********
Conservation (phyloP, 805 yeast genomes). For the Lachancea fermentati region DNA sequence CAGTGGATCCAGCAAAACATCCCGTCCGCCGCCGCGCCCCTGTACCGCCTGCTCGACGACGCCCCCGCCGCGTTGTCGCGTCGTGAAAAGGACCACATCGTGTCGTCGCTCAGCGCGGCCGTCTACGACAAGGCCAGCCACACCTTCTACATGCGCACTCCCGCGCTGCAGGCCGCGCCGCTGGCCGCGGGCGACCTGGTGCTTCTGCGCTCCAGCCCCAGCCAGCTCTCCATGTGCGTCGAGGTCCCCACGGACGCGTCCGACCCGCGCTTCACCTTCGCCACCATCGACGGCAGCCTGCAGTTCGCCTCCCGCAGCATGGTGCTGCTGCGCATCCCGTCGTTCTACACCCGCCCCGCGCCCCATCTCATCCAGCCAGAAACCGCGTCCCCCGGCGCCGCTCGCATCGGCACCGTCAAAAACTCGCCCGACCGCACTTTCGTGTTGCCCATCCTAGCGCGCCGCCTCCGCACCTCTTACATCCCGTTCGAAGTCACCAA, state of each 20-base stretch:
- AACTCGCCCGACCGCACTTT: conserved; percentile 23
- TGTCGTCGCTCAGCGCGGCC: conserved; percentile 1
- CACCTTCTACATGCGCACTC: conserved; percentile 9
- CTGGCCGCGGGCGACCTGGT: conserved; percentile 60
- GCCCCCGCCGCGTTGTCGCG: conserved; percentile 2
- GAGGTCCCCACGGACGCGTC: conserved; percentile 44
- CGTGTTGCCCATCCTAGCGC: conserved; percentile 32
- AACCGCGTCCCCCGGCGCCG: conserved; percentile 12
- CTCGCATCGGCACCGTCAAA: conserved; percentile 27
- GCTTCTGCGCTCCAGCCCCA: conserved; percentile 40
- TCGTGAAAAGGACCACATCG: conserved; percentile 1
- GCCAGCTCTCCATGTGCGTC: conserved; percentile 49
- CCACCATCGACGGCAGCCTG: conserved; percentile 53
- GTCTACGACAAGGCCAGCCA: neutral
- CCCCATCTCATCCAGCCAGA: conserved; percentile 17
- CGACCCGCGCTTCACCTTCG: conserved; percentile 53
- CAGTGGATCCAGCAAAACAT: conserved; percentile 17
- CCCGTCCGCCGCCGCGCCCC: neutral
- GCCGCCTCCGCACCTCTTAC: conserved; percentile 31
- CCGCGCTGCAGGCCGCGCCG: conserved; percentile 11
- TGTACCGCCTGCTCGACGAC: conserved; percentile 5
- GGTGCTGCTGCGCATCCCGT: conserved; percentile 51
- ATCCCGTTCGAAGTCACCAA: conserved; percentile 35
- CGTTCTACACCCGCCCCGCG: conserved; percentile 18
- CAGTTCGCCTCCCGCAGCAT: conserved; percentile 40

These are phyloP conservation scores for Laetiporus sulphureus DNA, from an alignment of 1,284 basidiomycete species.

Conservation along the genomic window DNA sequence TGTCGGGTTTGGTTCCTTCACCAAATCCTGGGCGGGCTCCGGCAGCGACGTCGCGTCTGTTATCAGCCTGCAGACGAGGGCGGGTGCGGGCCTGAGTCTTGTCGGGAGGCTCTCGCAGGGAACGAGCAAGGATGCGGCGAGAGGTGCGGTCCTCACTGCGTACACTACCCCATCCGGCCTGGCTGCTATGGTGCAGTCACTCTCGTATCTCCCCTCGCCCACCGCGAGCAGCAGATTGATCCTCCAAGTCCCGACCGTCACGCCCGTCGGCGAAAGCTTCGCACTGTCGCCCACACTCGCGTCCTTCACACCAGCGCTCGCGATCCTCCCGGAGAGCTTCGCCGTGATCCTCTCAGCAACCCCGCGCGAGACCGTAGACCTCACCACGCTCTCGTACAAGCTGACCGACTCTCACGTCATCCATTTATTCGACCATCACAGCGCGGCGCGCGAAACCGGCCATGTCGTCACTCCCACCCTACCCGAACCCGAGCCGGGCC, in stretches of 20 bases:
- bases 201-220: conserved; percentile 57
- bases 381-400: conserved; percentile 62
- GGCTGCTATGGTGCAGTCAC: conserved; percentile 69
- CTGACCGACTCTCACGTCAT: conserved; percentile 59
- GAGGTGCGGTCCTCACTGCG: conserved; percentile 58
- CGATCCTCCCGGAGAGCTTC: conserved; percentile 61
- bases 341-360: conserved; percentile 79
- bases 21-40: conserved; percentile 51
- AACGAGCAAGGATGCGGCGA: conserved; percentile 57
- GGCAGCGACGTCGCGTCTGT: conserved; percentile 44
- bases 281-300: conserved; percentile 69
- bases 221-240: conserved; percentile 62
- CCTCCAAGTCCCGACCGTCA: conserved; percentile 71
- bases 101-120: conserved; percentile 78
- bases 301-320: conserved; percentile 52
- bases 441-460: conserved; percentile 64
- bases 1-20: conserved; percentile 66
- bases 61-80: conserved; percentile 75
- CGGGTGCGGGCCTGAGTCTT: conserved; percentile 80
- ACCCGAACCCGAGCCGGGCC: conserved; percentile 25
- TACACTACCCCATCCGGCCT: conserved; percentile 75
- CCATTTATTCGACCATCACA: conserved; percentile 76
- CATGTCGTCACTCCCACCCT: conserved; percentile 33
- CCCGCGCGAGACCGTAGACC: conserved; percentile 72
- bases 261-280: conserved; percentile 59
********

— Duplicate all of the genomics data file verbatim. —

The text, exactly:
Conservation (phyloP, 805 yeast genomes). For the Lachancea fermentati region DNA sequence CAGTGGATCCAGCAAAACATCCCGTCCGCCGCCGCGCCCCTGTACCGCCTGCTCGACGACGCCCCCGCCGCGTTGTCGCGTCGTGAAAAGGACCACATCGTGTCGTCGCTCAGCGCGGCCGTCTACGACAAGGCCAGCCACACCTTCTACATGCGCACTCCCGCGCTGCAGGCCGCGCCGCTGGCCGCGGGCGACCTGGTGCTTCTGCGCTCCAGCCCCAGCCAGCTCTCCATGTGCGTCGAGGTCCCCACGGACGCGTCCGACCCGCGCTTCACCTTCGCCACCATCGACGGCAGCCTGCAGTTCGCCTCCCGCAGCATGGTGCTGCTGCGCATCCCGTCGTTCTACACCCGCCCCGCGCCCCATCTCATCCAGCCAGAAACCGCGTCCCCCGGCGCCGCTCGCATCGGCACCGTCAAAAACTCGCCCGACCGCACTTTCGTGTTGCCCATCCTAGCGCGCCGCCTCCGCACCTCTTACATCCCGTTCGAAGTCACCAA, state of each 20-base stretch:
- AACTCGCCCGACCGCACTTT: conserved; percentile 23
- TGTCGTCGCTCAGCGCGGCC: conserved; percentile 1
- CACCTTCTACATGCGCACTC: conserved; percentile 9
- CTGGCCGCGGGCGACCTGGT: conserved; percentile 60
- GCCCCCGCCGCGTTGTCGCG: conserved; percentile 2
- GAGGTCCCCACGGACGCGTC: conserved; percentile 44
- CGTGTTGCCCATCCTAGCGC: conserved; percentile 32
- AACCGCGTCCCCCGGCGCCG: conserved; percentile 12
- CTCGCATCGGCACCGTCAAA: conserved; percentile 27
- GCTTCTGCGCTCCAGCCCCA: conserved; percentile 40
- TCGTGAAAAGGACCACATCG: conserved; percentile 1
- GCCAGCTCTCCATGTGCGTC: conserved; percentile 49
- CCACCATCGACGGCAGCCTG: conserved; percentile 53
- GTCTACGACAAGGCCAGCCA: neutral
- CCCCATCTCATCCAGCCAGA: conserved; percentile 17
- CGACCCGCGCTTCACCTTCG: conserved; percentile 53
- CAGTGGATCCAGCAAAACAT: conserved; percentile 17
- CCCGTCCGCCGCCGCGCCCC: neutral
- GCCGCCTCCGCACCTCTTAC: conserved; percentile 31
- CCGCGCTGCAGGCCGCGCCG: conserved; percentile 11
- TGTACCGCCTGCTCGACGAC: conserved; percentile 5
- GGTGCTGCTGCGCATCCCGT: conserved; percentile 51
- ATCCCGTTCGAAGTCACCAA: conserved; percentile 35
- CGTTCTACACCCGCCCCGCG: conserved; percentile 18
- CAGTTCGCCTCCCGCAGCAT: conserved; percentile 40

These are phyloP conservation scores for Laetiporus sulphureus DNA, from an alignment of 1,284 basidiomycete species.

Conservation along the genomic window DNA sequence TGTCGGGTTTGGTTCCTTCACCAAATCCTGGGCGGGCTCCGGCAGCGACGTCGCGTCTGTTATCAGCCTGCAGACGAGGGCGGGTGCGGGCCTGAGTCTTGTCGGGAGGCTCTCGCAGGGAACGAGCAAGGATGCGGCGAGAGGTGCGGTCCTCACTGCGTACACTACCCCATCCGGCCTGGCTGCTATGGTGCAGTCACTCTCGTATCTCCCCTCGCCCACCGCGAGCAGCAGATTGATCCTCCAAGTCCCGACCGTCACGCCCGTCGGCGAAAGCTTCGCACTGTCGCCCACACTCGCGTCCTTCACACCAGCGCTCGCGATCCTCCCGGAGAGCTTCGCCGTGATCCTCTCAGCAACCCCGCGCGAGACCGTAGACCTCACCACGCTCTCGTACAAGCTGACCGACTCTCACGTCATCCATTTATTCGACCATCACAGCGCGGCGCGCGAAACCGGCCATGTCGTCACTCCCACCCTACCCGAACCCGAGCCGGGCC, in stretches of 20 bases:
- bases 201-220: conserved; percentile 57
- bases 381-400: conserved; percentile 62
- GGCTGCTATGGTGCAGTCAC: conserved; percentile 69
- CTGACCGACTCTCACGTCAT: conserved; percentile 59
- GAGGTGCGGTCCTCACTGCG: conserved; percentile 58
- CGATCCTCCCGGAGAGCTTC: conserved; percentile 61
- bases 341-360: conserved; percentile 79
- bases 21-40: conserved; percentile 51
- AACGAGCAAGGATGCGGCGA: conserved; percentile 57
- GGCAGCGACGTCGCGTCTGT: conserved; percentile 44
- bases 281-300: conserved; percentile 69
- bases 221-240: conserved; percentile 62
- CCTCCAAGTCCCGACCGTCA: conserved; percentile 71
- bases 101-120: conserved; percentile 78
- bases 301-320: conserved; percentile 52
- bases 441-460: conserved; percentile 64
- bases 1-20: conserved; percentile 66
- bases 61-80: conserved; percentile 75
- CGGGTGCGGGCCTGAGTCTT: conserved; percentile 80
- ACCCGAACCCGAGCCGGGCC: conserved; percentile 25
- TACACTACCCCATCCGGCCT: conserved; percentile 75
- CCATTTATTCGACCATCACA: conserved; percentile 76
- CATGTCGTCACTCCCACCCT: conserved; percentile 33
- CCCGCGCGAGACCGTAGACC: conserved; percentile 72
- bases 261-280: conserved; percentile 59